discussion_notes.htmlTEXTStMl,>I]IIB5# Internet Discussion Groups

Internet Discussions for Mathematics Education

 

What is an Internet discussion group?

A environment where persons can talk/write to each other and others can read or chime in. Technologies include mailing lists, newsgroup, web forums, and chat areas, each with benefits and disadvantages.

What's available?

Explore the Math Forum's discussions page.

Discussions are often focused by subject area, level, affiliation, or topic. Find examples of each. How to search. How to find other lists on other topics.

How to use them? Features and shortcomings.

Mailing lists: Subscribe to a list. It comes via email. You know when something new has been posted. It arrives in chronological order which means messages on a the same topic may be hard to read sequentially. Most email programs can sort by subject, author, or date. Can be overwhleming volume and a challenge to organize. You can pass messages along to others, attach files,

Newsgroups: The messages are kept on a central machine (news server) and threaded (organized by topic). Does not fill up your disk space and it has more structure but you don't get notified when new messages have been posted. Public newsgroups are available to anyone to read and respond, although some groups are moderated. Your newsreading software keeps track of what you've read and you only need to see what you haven't read. No notification. You can forward messages to others, cross-post messages (send to several groups but read only once), attach files, and sort them in several ways. Current messages can be searched, but the server usually keeps messages no more than 30 days.

Web forums: The messages are kept on a central machine and threaded. One can read and participate via the web. The web forum may just be a convenient method to access groups that are available in other ways (mailing lists, etc.) . Often archives go back to the beginning of the group and are searchable). Web forums can be created and attached to any object on the web. If someone shares a lesson, a discussion can be attached to it for those who want to talk about its use. These are newer and often not as flexible or powerful in what they can do with messages (forwarding, cross-posting, see only unread, etc) as email and news environments. Notification a new feature being developed.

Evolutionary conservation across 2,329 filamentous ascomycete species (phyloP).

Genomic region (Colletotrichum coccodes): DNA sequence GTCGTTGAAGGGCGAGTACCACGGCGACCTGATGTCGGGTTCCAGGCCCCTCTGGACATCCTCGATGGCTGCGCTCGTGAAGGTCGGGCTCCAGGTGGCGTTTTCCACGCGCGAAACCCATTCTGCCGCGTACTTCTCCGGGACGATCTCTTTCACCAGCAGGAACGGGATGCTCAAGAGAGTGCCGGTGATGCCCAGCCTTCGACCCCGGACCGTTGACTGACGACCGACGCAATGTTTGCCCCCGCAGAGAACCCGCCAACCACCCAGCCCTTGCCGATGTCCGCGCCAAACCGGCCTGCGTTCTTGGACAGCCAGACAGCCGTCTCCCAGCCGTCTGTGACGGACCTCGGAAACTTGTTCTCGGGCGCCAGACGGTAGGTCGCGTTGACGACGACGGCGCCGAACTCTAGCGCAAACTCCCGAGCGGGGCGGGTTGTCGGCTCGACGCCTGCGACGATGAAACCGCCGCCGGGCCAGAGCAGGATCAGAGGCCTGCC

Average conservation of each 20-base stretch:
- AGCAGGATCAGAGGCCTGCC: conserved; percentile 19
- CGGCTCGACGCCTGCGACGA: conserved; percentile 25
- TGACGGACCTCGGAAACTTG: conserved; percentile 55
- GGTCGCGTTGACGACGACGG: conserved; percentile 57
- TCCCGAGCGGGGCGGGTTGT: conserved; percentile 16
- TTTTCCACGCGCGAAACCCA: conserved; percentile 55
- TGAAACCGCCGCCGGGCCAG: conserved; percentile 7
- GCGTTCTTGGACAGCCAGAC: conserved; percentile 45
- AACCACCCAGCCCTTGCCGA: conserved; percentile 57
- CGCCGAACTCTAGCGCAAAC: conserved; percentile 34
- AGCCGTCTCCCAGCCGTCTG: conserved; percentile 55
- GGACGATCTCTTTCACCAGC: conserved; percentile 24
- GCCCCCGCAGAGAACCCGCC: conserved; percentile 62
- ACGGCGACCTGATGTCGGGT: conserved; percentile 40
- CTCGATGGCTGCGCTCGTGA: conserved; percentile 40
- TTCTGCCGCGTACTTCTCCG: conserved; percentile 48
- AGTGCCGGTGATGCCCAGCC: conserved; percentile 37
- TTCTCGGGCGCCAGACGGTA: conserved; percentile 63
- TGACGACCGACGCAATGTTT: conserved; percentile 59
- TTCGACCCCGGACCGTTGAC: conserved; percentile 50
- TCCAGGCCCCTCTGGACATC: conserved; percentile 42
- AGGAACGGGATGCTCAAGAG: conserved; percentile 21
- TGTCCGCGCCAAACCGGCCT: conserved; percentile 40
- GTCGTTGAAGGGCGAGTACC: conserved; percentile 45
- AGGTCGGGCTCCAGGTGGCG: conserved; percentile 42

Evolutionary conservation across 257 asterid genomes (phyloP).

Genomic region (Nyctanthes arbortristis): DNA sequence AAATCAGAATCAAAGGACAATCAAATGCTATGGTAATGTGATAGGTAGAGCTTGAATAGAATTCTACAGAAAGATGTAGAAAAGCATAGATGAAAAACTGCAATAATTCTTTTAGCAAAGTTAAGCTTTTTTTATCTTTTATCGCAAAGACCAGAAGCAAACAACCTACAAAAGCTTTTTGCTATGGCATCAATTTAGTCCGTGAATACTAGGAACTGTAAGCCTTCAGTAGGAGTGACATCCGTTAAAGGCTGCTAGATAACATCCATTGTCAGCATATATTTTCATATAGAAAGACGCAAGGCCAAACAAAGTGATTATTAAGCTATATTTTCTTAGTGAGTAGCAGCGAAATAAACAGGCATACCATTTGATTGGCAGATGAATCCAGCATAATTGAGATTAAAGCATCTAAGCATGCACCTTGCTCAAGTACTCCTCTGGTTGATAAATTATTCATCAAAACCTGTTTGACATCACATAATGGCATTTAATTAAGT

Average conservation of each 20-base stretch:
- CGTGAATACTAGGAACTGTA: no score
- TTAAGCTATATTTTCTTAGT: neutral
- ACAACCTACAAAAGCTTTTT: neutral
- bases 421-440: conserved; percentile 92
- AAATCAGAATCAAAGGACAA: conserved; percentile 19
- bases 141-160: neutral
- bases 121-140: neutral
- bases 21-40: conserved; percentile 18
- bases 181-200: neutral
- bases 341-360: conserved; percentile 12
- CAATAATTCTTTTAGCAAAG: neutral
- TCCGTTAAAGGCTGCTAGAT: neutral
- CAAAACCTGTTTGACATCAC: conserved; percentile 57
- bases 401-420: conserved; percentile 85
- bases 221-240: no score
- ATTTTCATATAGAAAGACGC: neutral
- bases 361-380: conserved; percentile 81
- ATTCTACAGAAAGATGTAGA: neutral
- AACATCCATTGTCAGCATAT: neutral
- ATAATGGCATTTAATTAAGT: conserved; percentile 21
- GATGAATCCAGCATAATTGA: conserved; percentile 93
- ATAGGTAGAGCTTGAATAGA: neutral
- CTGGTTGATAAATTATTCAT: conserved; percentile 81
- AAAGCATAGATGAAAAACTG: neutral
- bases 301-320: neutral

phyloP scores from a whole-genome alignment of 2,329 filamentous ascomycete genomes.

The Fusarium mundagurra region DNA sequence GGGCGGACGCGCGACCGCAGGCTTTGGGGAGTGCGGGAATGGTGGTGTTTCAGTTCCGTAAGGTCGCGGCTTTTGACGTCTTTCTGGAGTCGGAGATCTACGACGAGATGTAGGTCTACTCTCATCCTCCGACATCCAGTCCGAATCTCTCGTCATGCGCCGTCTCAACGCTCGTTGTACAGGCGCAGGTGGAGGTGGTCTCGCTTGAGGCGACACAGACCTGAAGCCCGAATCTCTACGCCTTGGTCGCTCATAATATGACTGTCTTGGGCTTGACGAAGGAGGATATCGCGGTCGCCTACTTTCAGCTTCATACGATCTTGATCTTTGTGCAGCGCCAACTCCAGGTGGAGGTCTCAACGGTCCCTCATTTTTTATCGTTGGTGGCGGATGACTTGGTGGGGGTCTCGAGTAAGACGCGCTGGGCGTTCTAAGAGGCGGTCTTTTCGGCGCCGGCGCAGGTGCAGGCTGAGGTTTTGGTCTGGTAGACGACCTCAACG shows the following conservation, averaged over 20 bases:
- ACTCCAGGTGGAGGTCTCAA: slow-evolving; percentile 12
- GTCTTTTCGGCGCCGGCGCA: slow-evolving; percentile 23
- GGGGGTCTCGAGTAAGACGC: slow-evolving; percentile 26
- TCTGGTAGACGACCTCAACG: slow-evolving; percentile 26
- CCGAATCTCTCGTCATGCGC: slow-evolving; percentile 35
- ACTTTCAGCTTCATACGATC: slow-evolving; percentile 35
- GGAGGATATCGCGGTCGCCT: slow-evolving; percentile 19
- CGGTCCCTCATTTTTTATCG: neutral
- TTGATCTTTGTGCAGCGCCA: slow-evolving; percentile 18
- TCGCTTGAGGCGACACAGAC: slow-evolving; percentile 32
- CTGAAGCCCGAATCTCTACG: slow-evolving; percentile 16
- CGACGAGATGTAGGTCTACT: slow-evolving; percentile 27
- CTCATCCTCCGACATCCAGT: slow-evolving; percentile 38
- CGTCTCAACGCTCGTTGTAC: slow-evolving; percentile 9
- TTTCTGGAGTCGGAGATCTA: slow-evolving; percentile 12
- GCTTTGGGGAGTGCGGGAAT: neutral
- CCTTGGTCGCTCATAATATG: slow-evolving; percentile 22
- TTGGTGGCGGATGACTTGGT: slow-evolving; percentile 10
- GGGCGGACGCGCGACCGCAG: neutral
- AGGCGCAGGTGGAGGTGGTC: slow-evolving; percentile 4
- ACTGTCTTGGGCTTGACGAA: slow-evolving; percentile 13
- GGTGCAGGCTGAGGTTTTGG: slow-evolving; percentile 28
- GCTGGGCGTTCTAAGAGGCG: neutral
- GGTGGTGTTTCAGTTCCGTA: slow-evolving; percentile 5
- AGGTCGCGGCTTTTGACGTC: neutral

Chats: Real-time, multi-user conversations. Not structured except perhaps by protocol. Immediate response but you have to be there to play. Rarely is there any archiving. In some cases it is possible to record, but often not useful. See TappedIn or CountChat.

What makes for a good discussion?

Moderation: k12.ed.math

Focus and expertise: math-history-list

Seeding the conversation:

Learning and Mathematics Series

Ron Ward's NCTM Standards summaries

Editing and structure: Cooperative Learning

Browse or search through the discussions and find examples of good and bad discussions:

What are the qualities of a good discussion?

What makes for a bad discussion?

How do you/would you use these in your professional life?

Under what circumstances do you/would you contribute to a group?

What keeps/would keep you from contributing?

What kind of discussion groups would you like to see?

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